Therefore… As difficult as it is to set limits with parents who might feel offended or betrayed by such actions, if the boundaries are reasonable and clear, most in-laws learn to respect them in time. Keep in mind that they are likely to test the boundaries first, so it is important to address any violations and reinforce the stated expectations. The most effective way to do this is to respond to the very first violation (testing of the limits), as failing to do so will make the boundary violations and clashes continue.
Our phones and tablets are doorways to the world, but in relationships, they function more like walls than doors. I’ve previously written about how devices can significantly interfere with relationships (read about “Technoference“). Studies found that higher levels of technoference were associated with greater relationship conflict and lower relationship satisfaction, as well as depressive symptoms and lower life satisfaction.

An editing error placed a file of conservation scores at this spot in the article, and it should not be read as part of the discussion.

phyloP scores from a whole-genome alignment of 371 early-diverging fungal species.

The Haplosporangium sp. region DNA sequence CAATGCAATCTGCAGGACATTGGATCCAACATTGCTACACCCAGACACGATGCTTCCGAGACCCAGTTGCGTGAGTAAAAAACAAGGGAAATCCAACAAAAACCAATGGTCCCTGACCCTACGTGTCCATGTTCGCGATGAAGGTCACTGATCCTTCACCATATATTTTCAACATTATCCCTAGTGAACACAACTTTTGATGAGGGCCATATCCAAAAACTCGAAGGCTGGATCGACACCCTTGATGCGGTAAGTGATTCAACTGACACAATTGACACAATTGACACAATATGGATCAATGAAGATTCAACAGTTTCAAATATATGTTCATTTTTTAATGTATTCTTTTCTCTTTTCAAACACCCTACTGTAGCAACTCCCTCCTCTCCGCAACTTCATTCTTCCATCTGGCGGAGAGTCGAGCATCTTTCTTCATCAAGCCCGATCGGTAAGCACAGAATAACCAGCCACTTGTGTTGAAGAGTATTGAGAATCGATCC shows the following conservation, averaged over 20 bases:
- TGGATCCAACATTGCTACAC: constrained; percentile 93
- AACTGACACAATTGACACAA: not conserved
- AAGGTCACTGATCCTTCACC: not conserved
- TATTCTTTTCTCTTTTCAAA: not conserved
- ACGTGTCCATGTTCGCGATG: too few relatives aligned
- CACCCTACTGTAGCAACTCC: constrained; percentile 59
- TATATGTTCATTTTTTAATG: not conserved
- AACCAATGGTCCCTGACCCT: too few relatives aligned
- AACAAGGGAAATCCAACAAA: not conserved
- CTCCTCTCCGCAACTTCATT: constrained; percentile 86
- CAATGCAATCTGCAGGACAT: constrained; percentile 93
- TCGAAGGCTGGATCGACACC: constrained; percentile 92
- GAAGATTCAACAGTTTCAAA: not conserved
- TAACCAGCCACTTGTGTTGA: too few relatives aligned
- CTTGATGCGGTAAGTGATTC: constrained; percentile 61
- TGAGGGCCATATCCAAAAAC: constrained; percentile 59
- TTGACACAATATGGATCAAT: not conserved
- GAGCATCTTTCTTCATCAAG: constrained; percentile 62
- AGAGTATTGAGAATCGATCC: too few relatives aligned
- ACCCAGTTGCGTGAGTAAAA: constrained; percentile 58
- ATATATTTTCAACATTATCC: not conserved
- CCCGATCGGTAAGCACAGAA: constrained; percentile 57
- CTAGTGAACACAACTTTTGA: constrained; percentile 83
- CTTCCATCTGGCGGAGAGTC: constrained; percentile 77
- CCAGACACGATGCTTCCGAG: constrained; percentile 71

Therefore… Create device-free times (e.g., during dinner or after 9 p.m.) and zones (e.g., the bedroom or restaurants).
When our partner voices a concern, we should always listen and take it seriously, especially when it involves a complaint in the high-risk category. Responding calmly and fairly isn’t always easy, but it will increase both relationship satisfaction and longevity.
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Written by Guy Winch
Originally appeared on Psychology Today.com
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